Sven-Ingvart Mikkelsen · Ensemble Vox Gregoriana - Nicolas Grigny Premier livre d'orgue
Price: £7.99

1 of 1 people found the following review helpful
2.0 out of 5 stars Very disappointing, 18 April 2015
Nicolas de Grigny (1672-1703) sadly died at the age of 31, and yet within those few short years he was able to establish himself as one of the great organ composers of the baroque. He published this single 'Premier livre d'orgue' in 1699, consisting of an organ Mass and five substantial hymn settings. Bach thought highly enough of the French composer's work to copy out the entire thing for himself.

Judging by reviews I have seen elsewhere, there have been several very fine recordings of the collection, but unfortunately the present set is not among them. Organist Sven-Ingvart Mikkelsen is an able and stylish player and manages to convey some of the splendour, brilliance, and originality of De Grigny's music. In this he is aided by his choice of a fine 1775 instrument, recently restored, in the basilica of Saint-Maximin-la-Sainte-Baume in Provence, and by excellent recorded sound in a good ambience apart from a permanent background rumble - which the listener can either moderate with the use of tone controls, or else just get used to.

The trouble with this recording is in the treatment of the chant passages interspersing the composer's organ verses, which are an integral part of most of the available recordings of this music. For some reason, instead of using traditional Gregorian chants, Mikkelsen decided to compose his own chants – based on the traditional melodic lines, but with very modern harmonies which sound un-baroque and, to me, entirely inappropriate. Mikkelsen's constantly returning passages are adequately sung by a small group of voices but, since, they intersperse De Grigny's original music at every stage throughout the two discs, for me they are not only distracting but ruinous. There is just one work, the hymn sequence 'Ave maris stella' towards the end of the second disc, where the chant passages are based on the traditional models and sound reasonably appropriate. In his booklet notes the player also writes that the last sung verse used here in the final hymn setting, 'A solis ortus', was composed by Hans Leo Hassler; but it doesn't sound much like the late-renaissance composer to me, and if the statement is true then the music must still have been radically altered by Mikkelsen.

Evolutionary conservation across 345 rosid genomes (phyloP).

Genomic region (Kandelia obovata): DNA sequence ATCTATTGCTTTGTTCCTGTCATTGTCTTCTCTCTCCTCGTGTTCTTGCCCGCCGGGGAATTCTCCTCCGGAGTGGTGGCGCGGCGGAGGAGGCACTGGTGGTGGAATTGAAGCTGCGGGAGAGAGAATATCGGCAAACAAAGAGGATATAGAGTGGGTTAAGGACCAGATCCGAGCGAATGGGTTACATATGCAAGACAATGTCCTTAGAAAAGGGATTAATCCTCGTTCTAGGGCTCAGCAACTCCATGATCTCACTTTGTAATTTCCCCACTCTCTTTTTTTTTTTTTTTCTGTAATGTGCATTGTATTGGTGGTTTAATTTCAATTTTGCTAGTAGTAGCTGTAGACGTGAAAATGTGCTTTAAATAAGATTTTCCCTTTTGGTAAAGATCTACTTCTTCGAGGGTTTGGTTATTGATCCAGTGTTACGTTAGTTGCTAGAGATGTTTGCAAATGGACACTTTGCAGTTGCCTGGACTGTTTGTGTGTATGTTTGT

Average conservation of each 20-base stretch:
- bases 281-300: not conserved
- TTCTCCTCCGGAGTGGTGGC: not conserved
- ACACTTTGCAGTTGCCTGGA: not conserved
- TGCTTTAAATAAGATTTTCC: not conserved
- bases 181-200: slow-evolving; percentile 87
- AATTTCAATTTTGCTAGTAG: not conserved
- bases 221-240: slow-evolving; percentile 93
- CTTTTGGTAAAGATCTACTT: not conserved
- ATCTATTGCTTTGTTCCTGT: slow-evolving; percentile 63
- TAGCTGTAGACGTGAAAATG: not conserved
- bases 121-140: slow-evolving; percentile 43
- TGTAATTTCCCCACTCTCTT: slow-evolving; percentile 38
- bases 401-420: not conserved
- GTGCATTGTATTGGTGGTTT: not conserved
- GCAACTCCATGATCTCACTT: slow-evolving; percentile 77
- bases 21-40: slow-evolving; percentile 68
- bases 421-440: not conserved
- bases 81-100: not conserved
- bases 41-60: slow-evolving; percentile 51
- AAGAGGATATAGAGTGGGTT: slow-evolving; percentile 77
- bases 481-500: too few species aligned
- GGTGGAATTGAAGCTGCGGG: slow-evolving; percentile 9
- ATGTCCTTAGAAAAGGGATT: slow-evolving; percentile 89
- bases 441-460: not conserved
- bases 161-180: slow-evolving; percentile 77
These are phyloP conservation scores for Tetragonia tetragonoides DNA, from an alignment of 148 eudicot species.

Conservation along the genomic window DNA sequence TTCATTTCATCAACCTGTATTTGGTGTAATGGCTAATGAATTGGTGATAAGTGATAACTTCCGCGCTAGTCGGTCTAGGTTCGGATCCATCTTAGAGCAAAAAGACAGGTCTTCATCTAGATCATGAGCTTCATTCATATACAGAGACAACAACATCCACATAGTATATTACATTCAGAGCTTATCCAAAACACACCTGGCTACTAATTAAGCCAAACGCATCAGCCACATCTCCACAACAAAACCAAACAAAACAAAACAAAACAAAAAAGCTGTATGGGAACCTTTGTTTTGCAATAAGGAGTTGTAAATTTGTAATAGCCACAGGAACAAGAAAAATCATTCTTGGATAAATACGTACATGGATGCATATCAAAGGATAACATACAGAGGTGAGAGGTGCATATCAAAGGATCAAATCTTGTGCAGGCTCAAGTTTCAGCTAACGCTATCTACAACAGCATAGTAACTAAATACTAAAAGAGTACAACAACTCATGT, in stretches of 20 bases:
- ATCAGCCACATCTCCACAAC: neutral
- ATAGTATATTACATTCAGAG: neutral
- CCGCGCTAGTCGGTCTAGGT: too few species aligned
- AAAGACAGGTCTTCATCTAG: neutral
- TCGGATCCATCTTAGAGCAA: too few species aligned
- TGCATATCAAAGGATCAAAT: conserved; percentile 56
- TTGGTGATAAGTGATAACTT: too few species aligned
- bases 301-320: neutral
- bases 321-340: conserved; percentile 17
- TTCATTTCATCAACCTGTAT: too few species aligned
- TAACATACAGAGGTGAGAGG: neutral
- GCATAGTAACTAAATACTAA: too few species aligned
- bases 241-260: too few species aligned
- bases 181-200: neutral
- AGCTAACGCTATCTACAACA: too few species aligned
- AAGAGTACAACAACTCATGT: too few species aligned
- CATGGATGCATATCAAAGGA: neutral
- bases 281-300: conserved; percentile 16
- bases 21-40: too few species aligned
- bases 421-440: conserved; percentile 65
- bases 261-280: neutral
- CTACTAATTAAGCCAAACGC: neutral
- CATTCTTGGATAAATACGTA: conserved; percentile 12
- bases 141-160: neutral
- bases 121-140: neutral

This is all a great shame, because De Grigny's music is magnificent – sonorous, inventive, energetic, daring and original. No wonder JSB admired it! Some of these qualities do come across in this recording but then, at every stage, we are repeatedly distracted by those discordant vocal intrusions. I chose this recording after listening to sound samples from various recordings on the internet. It sounded good on that basis, but the trouble is that each track starts with De Grigny's organ music and so I had no idea of the vocal treatments that were lying in wait to ambush the unwary listener.

So, there's a lesson in there somewhere! I suspect that prospective collectors would do much better to be guided by the invariably well-informed advice of some of our reviewing colleagues on the French Amazon site, and consider the well-regarded recordings of De Grigny's splendid music by the likes of André Isoir, Olivier Vernet, Bernard Coudurier, Michel Chapuis or Jean-Pierre Lecaudey. The present set is available in CD format from some European sources.